While the senate was being hindered by every sort of delay, and mockery, and false pretence, there came at last the day appointed for the discussion of my case, the twenty-fifth of January. The chief proposer of the motion, a man most friendly to me, Quintus Fabricius, occupied the temple some time before daybreak. On that day Sestius was quite quiet, the very man who is now on his trial for violence. He, the advocate and defender of my cause, takes no step at all, but waits to see the maneuvers of my enemies. What next? How do these men conduct themselves by whose contrivance Publius Sestius is now put upon his trial? As they had occupied the forum, and the place for the comitia, and the senate-house, at an early period of the night, with a number of armed men and slaves, they fall on Fabricius, lay violent hands on him, slay some men, and wound many.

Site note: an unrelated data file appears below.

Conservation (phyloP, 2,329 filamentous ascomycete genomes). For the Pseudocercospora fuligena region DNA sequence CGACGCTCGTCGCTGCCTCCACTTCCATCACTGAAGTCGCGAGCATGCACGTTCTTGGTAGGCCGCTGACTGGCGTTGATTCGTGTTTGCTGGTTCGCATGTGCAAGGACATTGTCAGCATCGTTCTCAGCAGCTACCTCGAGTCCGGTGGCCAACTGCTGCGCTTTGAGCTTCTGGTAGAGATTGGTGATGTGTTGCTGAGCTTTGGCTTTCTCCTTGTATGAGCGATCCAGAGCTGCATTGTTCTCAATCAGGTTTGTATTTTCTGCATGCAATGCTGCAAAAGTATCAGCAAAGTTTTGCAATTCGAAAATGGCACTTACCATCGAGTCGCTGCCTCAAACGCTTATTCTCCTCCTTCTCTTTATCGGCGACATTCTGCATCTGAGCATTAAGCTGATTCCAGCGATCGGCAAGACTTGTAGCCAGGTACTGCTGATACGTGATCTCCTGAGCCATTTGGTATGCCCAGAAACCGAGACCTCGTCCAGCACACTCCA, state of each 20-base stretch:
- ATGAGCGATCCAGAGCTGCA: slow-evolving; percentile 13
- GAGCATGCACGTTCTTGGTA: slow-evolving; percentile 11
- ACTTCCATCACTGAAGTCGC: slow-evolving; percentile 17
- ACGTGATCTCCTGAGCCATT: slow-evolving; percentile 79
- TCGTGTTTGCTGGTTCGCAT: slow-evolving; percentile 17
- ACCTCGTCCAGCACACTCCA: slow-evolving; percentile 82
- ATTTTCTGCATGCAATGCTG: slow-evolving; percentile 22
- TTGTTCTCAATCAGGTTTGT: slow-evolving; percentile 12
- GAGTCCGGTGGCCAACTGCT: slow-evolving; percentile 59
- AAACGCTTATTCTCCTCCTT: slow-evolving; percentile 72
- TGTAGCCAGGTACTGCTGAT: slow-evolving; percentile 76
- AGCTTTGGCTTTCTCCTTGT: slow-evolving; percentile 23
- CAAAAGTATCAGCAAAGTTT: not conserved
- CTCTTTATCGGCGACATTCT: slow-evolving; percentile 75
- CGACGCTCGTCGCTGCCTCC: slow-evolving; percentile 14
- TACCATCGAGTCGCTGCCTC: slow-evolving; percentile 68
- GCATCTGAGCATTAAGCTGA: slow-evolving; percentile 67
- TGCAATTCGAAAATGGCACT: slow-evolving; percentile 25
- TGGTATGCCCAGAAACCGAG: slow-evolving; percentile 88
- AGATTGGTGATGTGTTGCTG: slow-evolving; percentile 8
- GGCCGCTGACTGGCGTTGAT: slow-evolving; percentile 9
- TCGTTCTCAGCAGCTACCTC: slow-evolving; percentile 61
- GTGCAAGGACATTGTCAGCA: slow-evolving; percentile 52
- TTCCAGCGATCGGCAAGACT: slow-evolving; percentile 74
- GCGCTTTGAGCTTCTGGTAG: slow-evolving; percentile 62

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THE SPEECH OF M. T. CICERO IN DEFENCE OF PUBLIUS SESTIUS.
THE SPEECH OF M. T. CICERO AGAINST PUBLIUS VATINIUS; CALLED ALSO, THE EXAMINATION OF PUBLIUS VATINIUS.
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